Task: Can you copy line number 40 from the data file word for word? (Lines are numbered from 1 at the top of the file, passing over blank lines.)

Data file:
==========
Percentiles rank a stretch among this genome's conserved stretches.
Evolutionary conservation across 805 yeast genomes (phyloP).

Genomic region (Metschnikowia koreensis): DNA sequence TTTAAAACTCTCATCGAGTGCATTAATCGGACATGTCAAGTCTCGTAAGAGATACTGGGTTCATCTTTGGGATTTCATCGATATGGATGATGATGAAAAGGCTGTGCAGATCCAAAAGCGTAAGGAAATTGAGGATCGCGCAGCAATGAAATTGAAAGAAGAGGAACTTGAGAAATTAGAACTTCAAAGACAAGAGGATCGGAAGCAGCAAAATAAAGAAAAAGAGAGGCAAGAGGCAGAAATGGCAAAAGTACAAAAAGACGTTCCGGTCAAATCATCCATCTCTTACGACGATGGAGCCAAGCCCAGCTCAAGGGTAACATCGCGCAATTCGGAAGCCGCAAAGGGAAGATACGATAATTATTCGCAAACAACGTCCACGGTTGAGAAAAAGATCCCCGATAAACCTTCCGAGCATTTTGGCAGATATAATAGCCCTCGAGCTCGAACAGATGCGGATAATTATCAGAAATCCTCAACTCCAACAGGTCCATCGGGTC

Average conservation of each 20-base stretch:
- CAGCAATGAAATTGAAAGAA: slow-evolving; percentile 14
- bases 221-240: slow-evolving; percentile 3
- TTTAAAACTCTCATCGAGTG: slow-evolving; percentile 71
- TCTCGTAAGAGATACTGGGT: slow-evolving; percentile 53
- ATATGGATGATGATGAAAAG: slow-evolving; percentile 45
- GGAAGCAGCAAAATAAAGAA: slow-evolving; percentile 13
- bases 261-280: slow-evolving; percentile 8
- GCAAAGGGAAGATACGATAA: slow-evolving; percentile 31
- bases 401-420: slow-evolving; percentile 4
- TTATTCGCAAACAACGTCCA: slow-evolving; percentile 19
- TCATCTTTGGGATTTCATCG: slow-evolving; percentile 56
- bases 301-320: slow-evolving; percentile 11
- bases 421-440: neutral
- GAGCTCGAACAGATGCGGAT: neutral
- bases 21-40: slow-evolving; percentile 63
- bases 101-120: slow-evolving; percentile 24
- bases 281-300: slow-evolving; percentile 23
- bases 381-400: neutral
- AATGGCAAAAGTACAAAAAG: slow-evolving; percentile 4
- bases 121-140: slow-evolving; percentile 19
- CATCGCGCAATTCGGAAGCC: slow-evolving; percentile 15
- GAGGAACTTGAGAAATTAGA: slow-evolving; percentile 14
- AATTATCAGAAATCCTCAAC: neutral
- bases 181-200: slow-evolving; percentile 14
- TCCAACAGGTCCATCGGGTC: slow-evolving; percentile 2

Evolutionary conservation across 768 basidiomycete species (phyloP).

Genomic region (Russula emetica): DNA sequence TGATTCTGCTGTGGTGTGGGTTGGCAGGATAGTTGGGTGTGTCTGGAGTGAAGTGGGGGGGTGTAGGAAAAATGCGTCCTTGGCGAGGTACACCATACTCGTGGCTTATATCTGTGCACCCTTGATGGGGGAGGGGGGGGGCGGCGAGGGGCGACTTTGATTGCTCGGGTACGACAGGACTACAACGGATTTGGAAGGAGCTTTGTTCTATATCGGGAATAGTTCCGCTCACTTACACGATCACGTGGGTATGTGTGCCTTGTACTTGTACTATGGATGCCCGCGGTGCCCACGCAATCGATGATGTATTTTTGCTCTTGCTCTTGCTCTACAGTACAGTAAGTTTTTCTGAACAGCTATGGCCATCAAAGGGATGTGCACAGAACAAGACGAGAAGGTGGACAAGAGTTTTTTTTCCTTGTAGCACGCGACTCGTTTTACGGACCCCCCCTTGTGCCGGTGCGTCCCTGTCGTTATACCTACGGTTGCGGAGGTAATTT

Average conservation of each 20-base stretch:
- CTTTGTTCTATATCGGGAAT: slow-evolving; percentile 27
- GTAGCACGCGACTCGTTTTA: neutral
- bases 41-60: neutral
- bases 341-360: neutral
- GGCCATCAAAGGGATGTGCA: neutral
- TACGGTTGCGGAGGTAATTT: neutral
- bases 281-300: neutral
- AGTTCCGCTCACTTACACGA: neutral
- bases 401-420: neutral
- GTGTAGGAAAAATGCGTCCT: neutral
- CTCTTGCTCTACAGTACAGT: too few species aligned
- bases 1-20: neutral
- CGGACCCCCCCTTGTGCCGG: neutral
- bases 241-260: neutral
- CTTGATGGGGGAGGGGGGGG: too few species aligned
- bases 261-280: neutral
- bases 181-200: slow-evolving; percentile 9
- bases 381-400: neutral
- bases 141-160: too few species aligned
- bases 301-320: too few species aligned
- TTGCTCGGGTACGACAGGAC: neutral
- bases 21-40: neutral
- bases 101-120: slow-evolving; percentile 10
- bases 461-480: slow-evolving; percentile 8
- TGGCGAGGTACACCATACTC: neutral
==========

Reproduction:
- AGTTCCGCTCACTTACACGA: neutral